As I with sudden and extemporal speech Purpose to answer what thou canst object. Glou. Presumptuous priest! this place commands my patience,


Or thou shouldst find thou hast dishonor'd me.
Think not, although in writing I preferr'd
The manner of thy vile outrageous crimes,
That therefore I have forged, or am not able

Sc. 1. London. The Parliament-house. The writer in this scene combines three events separated by considerable intervals in Holinshed, and still further in reality: the riot between the followers of Gloucester and Winchester; their formal reconciliation; and the restitution of Plantagenet. The second took place not in London, but at the parliament of Leicester, 1426.-H. N. H.


Verbatim to rehearse the method of my pen: No, prelate; such is thy audacious wickedness, Thy lewd, pestiferous and dissentious pranks, As very infants prattle of thy pride. Thou art a most pernicious usurer, Froward by nature, enemy to peace; Lascivious, wanton, more than well beseems A man of thy profession and degree; And for thy treachery, what's more manifest In that thou laid'st a trap to take my life, As well at London-bridge as at the Tower. Beside, I fear me, if thy thoughts are sifted The king, thy sovereign, is not quite exempt From envious malice of thy swelling heart. Win. Gloucester, I do defy thee. Lords, vouchsafe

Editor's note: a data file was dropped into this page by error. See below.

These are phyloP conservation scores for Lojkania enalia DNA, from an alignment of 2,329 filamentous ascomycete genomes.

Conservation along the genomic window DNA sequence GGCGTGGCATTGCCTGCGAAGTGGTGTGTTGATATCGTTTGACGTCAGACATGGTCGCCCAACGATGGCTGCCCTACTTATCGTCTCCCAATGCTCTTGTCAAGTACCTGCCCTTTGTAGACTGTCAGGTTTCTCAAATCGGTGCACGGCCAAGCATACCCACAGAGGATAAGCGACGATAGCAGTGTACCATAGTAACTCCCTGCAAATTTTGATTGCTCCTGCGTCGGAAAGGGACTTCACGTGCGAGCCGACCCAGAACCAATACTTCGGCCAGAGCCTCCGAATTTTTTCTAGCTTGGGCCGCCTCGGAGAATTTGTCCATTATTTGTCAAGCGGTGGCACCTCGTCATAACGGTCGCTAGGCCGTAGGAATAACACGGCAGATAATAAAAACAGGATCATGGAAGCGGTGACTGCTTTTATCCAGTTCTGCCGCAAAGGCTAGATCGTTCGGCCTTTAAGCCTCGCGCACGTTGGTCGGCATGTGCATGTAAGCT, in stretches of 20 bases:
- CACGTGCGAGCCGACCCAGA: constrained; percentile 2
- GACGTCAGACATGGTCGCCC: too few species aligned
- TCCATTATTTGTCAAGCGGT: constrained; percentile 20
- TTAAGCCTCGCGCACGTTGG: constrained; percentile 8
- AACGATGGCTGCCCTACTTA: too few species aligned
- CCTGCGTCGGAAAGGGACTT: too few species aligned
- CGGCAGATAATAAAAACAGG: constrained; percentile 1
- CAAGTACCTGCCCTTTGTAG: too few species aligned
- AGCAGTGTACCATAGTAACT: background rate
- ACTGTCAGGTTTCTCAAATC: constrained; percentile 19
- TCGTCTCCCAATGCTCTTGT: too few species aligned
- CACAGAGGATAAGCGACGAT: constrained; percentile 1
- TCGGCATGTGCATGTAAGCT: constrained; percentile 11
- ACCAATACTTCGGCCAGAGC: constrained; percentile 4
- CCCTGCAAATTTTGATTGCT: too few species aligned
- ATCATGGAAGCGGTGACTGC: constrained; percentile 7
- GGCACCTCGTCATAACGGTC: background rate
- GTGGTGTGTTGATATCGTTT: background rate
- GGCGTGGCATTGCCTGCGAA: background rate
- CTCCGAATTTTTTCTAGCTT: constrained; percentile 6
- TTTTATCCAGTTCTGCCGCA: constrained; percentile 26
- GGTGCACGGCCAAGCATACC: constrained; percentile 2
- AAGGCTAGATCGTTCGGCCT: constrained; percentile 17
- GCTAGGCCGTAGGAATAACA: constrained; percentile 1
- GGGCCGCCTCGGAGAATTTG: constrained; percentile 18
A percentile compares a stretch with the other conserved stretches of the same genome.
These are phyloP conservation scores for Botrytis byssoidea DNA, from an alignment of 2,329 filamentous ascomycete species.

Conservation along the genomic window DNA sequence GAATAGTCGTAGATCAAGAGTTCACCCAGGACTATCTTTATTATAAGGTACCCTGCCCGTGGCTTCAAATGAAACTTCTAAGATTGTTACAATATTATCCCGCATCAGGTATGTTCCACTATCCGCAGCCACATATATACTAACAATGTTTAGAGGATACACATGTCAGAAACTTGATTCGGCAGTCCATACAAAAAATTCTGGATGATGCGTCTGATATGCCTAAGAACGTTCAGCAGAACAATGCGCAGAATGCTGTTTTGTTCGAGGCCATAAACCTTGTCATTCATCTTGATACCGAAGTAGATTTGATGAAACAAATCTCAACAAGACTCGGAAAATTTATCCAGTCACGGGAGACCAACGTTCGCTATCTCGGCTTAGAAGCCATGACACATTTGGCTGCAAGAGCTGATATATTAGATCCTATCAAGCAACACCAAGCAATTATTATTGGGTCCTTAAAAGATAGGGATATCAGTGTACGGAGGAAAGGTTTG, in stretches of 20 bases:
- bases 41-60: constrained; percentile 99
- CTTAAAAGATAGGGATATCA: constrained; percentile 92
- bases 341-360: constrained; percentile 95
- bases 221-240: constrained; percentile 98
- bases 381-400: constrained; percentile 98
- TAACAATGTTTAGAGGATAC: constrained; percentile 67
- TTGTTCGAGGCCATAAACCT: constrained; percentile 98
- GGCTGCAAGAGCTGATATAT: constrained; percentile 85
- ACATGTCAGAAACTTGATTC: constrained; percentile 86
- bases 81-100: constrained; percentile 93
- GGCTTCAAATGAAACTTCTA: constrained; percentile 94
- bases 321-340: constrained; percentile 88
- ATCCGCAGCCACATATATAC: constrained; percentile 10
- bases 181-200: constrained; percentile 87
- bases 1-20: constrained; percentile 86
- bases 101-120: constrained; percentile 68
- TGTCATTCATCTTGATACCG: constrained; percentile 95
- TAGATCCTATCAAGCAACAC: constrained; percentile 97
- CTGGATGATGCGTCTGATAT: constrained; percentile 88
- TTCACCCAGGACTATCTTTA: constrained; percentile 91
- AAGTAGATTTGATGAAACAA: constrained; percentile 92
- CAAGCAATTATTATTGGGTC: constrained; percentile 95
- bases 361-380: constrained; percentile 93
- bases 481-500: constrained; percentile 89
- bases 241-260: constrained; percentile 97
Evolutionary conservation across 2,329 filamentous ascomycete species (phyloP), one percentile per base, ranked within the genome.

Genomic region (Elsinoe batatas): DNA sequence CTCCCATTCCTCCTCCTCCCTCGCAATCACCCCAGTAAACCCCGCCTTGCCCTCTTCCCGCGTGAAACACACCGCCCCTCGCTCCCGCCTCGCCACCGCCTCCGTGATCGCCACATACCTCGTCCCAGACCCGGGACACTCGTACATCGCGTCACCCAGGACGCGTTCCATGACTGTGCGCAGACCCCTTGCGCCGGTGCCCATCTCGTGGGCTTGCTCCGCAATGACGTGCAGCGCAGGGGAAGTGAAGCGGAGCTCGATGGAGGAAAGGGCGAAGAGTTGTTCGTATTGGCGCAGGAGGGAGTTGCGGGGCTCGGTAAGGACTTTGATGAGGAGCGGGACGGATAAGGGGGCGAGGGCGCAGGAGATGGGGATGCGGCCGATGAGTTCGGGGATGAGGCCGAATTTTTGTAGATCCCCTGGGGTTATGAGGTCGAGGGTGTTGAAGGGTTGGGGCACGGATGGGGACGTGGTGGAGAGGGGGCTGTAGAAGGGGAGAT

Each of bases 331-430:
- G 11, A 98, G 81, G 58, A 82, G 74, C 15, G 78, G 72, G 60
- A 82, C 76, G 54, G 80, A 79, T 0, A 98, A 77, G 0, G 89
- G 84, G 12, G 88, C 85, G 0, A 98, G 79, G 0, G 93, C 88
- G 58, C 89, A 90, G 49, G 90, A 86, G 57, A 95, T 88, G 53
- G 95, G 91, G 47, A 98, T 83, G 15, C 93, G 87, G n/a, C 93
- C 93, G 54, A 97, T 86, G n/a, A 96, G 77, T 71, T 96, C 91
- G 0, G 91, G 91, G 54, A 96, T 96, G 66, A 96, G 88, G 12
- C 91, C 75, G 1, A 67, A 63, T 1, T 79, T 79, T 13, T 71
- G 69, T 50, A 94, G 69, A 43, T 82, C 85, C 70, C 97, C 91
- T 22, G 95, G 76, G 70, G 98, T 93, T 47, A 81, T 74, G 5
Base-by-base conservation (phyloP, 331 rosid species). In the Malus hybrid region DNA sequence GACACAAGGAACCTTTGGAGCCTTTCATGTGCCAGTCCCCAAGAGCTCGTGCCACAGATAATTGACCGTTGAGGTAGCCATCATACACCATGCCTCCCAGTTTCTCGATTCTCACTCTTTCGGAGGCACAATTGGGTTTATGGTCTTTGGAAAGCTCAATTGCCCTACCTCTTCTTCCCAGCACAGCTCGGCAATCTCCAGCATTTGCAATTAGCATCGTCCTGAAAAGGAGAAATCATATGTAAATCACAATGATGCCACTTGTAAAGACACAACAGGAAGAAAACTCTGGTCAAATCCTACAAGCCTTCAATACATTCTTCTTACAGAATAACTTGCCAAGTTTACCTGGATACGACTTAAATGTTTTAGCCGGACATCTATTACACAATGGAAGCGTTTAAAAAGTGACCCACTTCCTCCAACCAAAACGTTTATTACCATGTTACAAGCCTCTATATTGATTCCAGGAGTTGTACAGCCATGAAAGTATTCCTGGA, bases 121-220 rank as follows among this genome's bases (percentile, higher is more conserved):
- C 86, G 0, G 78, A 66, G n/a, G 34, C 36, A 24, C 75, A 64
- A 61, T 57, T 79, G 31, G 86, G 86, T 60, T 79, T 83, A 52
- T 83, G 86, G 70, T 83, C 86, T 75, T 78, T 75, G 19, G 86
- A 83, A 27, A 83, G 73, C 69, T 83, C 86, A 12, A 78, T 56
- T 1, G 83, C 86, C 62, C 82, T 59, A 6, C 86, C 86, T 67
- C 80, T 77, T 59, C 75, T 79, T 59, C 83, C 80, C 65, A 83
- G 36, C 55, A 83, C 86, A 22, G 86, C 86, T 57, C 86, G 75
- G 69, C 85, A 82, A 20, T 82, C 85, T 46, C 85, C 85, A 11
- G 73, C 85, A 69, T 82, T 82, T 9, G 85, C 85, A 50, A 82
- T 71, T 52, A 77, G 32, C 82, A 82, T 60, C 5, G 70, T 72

To give me hearing what I shall reply.

If I were covetous, ambitious or perverse,
As he will have me, how am I so poor?

13. "Verbatim," orally.-C. H. H.